With the proclamation of its independence on 24 August 1991, and adoption of a constitution on 28 June 1996, Ukraine became a semi-presidential republic. However, in 2004, deputies introduced changes to the Constitution, which tipped the balance of power in favour of a parliamentary system. From 2004 to 2010, the legitimacy of the 2004 Constitutional amendments had official sanction, both with the Constitutional Court of Ukraine, and most major political parties.[246] Despite this, on 30 September 2010 the Constitutional Court ruled that the amendments were null and void, forcing a return to the terms of the 1996 Constitution and again making Ukraine's political system more presidential in character.

The ruling on the 2004 Constitutional amendments became a major topic of political discourse. Much of the concern was based on the fact that neither the Constitution of 1996 nor the Constitution of 2004 provided the ability to "undo the Constitution", as the decision of the Constitutional Court would have it, even though the 2004 constitution arguably has an exhaustive list of possible procedures for constitutional amendments (articles 154–159). In any case, the current Constitution could be modified by a vote in Parliament.[246][247][248][clarification needed]

On 21 February 2014 an agreement between President Viktor Yanukovych and opposition leaders saw the country return to the 2004 Constitution. The historic agreement, brokered by the European Union, followed the Euromaidan protests that began in late November 2013 and culminated in a week of violent clashes in which scores of protesters were killed. In addition to returning the country to the 2004 Constitution, the deal provided for the formation of a coalition government, the calling of early elections, and the release of former Prime Minister Yulia Tymoshenko from prison.[249] A day after the agreement was reached the Ukrainian parliament dismissed Yanukovych and installed its speaker Oleksandr Turchynov as interim president[250] and Arseniy Yatsenyuk as the Prime Minister of Ukraine.[251]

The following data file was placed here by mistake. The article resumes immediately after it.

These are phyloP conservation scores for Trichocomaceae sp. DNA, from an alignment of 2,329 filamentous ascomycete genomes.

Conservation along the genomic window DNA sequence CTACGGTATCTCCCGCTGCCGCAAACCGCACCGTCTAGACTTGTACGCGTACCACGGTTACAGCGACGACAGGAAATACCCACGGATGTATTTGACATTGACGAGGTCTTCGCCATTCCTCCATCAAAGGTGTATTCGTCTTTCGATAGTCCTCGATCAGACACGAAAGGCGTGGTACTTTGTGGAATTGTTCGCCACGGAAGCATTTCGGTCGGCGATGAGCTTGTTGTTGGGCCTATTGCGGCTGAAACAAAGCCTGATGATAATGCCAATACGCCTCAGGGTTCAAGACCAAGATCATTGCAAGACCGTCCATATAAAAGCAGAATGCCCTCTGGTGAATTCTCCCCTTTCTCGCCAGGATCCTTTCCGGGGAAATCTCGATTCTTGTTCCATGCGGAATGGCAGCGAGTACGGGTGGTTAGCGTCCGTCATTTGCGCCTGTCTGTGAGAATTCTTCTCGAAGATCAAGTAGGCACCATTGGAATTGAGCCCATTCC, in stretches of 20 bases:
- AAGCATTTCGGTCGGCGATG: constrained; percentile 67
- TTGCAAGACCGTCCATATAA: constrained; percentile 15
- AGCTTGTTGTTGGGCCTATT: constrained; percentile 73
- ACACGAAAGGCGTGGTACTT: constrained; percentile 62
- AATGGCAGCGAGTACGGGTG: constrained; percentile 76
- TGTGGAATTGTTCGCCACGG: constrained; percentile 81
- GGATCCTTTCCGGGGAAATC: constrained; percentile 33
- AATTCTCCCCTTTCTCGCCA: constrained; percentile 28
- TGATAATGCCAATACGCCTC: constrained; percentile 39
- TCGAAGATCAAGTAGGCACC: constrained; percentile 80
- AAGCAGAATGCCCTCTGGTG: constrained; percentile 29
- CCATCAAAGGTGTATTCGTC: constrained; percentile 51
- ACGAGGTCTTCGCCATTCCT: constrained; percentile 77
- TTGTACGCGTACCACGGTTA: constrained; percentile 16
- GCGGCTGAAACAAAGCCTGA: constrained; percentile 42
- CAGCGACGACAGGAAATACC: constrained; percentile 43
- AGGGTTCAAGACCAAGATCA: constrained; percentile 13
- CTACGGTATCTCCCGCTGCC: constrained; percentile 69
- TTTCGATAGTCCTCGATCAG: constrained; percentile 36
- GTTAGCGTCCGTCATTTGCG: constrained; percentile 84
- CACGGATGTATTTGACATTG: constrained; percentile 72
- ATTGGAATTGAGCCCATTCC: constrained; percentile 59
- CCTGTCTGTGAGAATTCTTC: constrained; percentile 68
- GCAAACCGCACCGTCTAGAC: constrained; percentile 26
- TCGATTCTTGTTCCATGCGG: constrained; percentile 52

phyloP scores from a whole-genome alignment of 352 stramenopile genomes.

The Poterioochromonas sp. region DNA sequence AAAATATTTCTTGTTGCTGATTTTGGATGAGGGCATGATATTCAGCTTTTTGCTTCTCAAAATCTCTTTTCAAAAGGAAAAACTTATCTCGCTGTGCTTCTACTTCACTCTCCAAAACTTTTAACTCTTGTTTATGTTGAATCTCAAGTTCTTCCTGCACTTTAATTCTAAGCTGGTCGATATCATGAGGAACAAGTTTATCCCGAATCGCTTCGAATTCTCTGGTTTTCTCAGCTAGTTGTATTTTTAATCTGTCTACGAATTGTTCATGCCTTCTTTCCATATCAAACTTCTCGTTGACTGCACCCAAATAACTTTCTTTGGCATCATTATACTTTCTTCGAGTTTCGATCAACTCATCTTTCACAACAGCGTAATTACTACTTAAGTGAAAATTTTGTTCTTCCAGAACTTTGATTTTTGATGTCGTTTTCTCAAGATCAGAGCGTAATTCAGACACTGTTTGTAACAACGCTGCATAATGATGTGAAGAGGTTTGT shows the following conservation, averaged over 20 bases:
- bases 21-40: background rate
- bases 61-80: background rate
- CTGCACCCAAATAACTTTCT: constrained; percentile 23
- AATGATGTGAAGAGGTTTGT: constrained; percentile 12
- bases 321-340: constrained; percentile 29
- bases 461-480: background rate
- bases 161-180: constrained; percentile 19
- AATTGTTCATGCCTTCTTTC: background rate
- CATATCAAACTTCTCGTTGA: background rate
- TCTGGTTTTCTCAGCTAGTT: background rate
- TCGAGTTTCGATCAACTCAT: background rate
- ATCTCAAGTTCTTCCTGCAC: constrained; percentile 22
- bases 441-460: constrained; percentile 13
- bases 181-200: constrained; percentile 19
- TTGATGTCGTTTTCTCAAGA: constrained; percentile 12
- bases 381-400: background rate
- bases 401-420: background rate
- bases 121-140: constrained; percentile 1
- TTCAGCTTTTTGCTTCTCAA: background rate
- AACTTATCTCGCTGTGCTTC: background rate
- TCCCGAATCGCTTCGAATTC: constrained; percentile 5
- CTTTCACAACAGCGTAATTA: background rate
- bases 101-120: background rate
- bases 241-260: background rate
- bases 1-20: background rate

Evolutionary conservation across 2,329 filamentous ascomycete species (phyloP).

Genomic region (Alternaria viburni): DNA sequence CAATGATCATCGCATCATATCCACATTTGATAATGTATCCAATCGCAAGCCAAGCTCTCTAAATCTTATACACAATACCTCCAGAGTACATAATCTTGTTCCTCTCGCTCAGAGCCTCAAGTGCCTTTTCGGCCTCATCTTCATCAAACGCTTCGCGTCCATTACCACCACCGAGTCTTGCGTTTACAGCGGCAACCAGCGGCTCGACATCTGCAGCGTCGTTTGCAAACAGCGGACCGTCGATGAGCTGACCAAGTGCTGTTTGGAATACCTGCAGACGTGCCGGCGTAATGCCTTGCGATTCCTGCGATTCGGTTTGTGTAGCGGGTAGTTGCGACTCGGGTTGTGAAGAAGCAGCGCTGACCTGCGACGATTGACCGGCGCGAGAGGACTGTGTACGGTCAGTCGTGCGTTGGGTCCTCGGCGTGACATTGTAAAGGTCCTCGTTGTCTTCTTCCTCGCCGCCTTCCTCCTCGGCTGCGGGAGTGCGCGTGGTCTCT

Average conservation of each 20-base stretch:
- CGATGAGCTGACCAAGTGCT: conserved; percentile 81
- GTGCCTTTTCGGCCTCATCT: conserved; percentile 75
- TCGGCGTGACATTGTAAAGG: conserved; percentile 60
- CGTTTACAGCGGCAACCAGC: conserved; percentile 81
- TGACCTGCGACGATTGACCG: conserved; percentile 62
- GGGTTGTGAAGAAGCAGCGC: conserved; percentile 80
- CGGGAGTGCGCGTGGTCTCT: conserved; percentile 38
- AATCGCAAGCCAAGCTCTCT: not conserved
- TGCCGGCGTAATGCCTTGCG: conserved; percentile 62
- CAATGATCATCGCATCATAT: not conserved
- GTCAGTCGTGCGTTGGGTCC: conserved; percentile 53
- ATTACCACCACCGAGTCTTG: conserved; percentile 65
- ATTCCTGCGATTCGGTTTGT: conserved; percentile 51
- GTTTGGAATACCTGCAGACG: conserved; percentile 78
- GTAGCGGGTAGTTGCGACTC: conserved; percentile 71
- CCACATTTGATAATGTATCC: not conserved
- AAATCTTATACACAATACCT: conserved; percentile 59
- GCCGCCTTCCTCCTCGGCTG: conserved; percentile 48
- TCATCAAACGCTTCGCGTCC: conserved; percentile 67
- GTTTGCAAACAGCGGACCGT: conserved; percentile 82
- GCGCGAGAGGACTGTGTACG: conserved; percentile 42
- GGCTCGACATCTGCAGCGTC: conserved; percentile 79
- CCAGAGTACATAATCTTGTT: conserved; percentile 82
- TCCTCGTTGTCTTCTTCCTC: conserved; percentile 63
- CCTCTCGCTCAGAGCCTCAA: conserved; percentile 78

President, parliament and government

Volodymyr Zelensky Official portrait.jpg Денис Шмигаль 2020 3 (cropped).jpg
Volodymyr Zelensky
President
Denys Shmyhal
Prime Minister

The President is elected by popular vote for a five-year term and is the formal head of state.[252] Ukraine's legislative branch includes the 450-seat unicameral parliament, the Verkhovna Rada.[253] The parliament is primarily responsible for the formation of the executive branch and the Cabinet of Ministers, headed by the Prime Minister.[254] However, the President still retains the authority to nominate the Ministers of the Foreign Affairs and of Defence for parliamentary approval, as well as the power to appoint the Prosecutor General and the head of the Security Service.

Laws, acts of the parliament and the cabinet, presidential decrees, and acts of the Crimean parliament may be abrogated by the Constitutional Court, should they be found to violate the constitution. Other normative acts are subject to judicial review. The Supreme Court is the main body in the system of courts of general jurisdiction. Local self-government is officially guaranteed. Local councils and city mayors are popularly elected and exercise control over local budgets. The heads of regional and district administrations are appointed by the President in accordance with the proposals of the Prime Minister.

Courts and law enforcement

The courts enjoy legal, financial and constitutional freedom guaranteed by Ukrainian law since 2002. Judges are largely well protected from dismissal (except in the instance of gross misconduct). Court justices are appointed by presidential decree for an initial period of five years, after which Ukraine's Supreme Council confirms their positions for life. Although there are still problems, the system is considered to have been much improved since Ukraine's independence in 1991. The Supreme Court is regarded as an independent and impartial body, and has on several occasions ruled against the Ukrainian government. The World Justice Project ranks Ukraine 66 out of 99 countries surveyed in its annual Rule of Law Index.[255]